WITH AN UNPRECEDENTED workload and limited powers the Accountancy and Actuarial Discipline Board (AADB), the profession’s disciplinary body, is under more pressure than at any point in its short life.
The prominent cases the board is now working on may either make or break the organisation, which has yet to win a major audit case.
The AADB (headed by executive counsel Cameron Scott, pictured) has 17 active cases, among them a number of high-profile investigations including Ernst & Young’s role as auditor of collapsed bank Lehman Brothers, PwC’s audit of investment bank JPMorgan, and, announced last week, KPMG’s audit of BAE Systems.
But how does the AADB resolve its huge caseload and maintain the quality of its work? The tight-knit AADB team of three lawyers and two forensic accountants is led by straight-talking Scottish lawyer Cameron Scott, who must juggle a budget only a fraction of the audit firms he takes on.
Some cases can continue for up to eight years before reaching a conclusion, while others can take an age to investigate, only to be thrown out.
A low headcount and a tight budget has forced the body to outsource much of its work. A strange structural quirk of the body means it is cheaper to outsource investigatory work rather than handle it in-house.
Outsourced work is paid for by the accounting institutes, while internal investigations are paid for by the Financial Reporting Council (FRC), which oversees the work of the AADB. To take the pressure off internal budgets, much of the work is completed by outside professional investigators.
Outsourcing investigations, however, comes with its own set of issues for the body, which must manage its projects remotely and deal with outsourced investigative staff who may not be experts in the highly technical field of audit. The process can run slowly and end up costing the institutes more.
This could change in the near future. The board is in the early stages of overhauling its funding structure and is preparing to approach the accounting bodies to negotiate a new arrangement which may result in more in-house investigators.
If the AADB had its way it would prefer its own crack team of audit investigators, experienced in dealing in the technical issues and the subtleties of the audit process. An in-house team, it’s hoped, will make the body more efficient and speedy.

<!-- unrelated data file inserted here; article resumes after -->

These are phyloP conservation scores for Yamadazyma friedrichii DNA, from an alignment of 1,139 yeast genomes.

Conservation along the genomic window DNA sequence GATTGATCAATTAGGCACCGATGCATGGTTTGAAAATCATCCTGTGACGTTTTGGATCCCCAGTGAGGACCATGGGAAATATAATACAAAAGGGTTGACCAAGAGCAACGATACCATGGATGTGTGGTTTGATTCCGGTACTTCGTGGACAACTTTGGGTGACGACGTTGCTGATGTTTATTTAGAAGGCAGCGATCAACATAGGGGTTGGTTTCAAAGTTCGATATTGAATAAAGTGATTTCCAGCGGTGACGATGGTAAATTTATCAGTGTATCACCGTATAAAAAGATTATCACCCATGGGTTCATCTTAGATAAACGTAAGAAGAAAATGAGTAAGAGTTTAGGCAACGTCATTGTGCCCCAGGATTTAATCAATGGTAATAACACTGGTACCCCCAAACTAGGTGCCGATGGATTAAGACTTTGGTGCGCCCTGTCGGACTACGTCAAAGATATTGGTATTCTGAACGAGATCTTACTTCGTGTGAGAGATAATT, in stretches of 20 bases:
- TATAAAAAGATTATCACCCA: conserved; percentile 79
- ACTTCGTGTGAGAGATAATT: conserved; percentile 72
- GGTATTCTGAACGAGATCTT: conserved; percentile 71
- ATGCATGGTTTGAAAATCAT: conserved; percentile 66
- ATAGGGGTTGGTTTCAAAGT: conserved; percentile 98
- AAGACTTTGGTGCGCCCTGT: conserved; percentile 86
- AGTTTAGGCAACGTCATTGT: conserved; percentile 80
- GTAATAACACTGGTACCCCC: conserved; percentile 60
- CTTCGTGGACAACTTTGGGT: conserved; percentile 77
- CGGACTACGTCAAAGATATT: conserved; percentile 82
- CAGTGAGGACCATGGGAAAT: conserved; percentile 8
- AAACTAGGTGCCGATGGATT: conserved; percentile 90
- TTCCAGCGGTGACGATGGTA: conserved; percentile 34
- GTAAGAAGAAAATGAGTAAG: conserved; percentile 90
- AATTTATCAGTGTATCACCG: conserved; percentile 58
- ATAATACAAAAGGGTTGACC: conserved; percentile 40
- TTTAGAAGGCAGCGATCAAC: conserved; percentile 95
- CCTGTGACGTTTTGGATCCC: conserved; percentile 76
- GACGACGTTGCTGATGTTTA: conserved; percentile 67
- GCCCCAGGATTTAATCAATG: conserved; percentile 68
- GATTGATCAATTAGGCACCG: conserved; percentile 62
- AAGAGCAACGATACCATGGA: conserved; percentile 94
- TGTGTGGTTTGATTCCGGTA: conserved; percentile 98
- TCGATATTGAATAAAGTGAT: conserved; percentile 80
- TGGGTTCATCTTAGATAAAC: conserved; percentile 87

Former head of the Accountants’ Joint Disciplinary Scheme (JDS) Chris Dickson who, while at the Serious Fraud Office, successfully oversaw the case against Bank of Credit and Commerce International – the biggest fraud in UK history, said audit regulation can be a challenge and cases can drag on but he believes a meticulous approach is essential to secure successful prosecutions.
“It is easy for bystanders to say you could have done a much quicker investigation,” he said. “These cases are rightly fought tooth and nail by the firms and if you find you miss a detail you might find that you are quite rightly crucified.”
The JDS had a history of successful prosecutions, but only after exhaustive and time-consuming investigations. Its final investigation, involving Ernst & Young’s audit of Equitable Life, took nine years to be finalised.
Swift investigations may be an almost impossible dream for the regulatory industry. Often outside experts, including practicing auditors, must be brought in – a process frustrated when experts are conflicted by their association with the
target of an investigation.
The AADB’s limited powers also stop it from requisitioning documents from companies. Instead, it must demand documents from registered accountants or via a company’s finance director providing they are a registered accountant.
Early resolution process
Statutory powers may give the body sharper teeth, but could have the unintended consequence of further slowing down the process and making it more bureaucratic.
One major delaying factor occurs when AADB probes take place alongside civil and criminal investigations, which is nearly always the case.
Investigators can often be left waiting for civil or criminal proceedings to finish before they can launch their own case, which dilutes the impact of a court win, sometimes almost a decade on from the original scandal.
One option forward would involve the AADB setting up an early resolution process, similar to the Financial Services Authority, which can lower its fines for companies that co-operate and make particular admissions.
However, some doubt whether this would have the desired affect.
“My gut feeling is that it might not be as helpful as one might think,” Dickson said. “In the case of the Big Four, the amounts involved in the fines is petty cash.”
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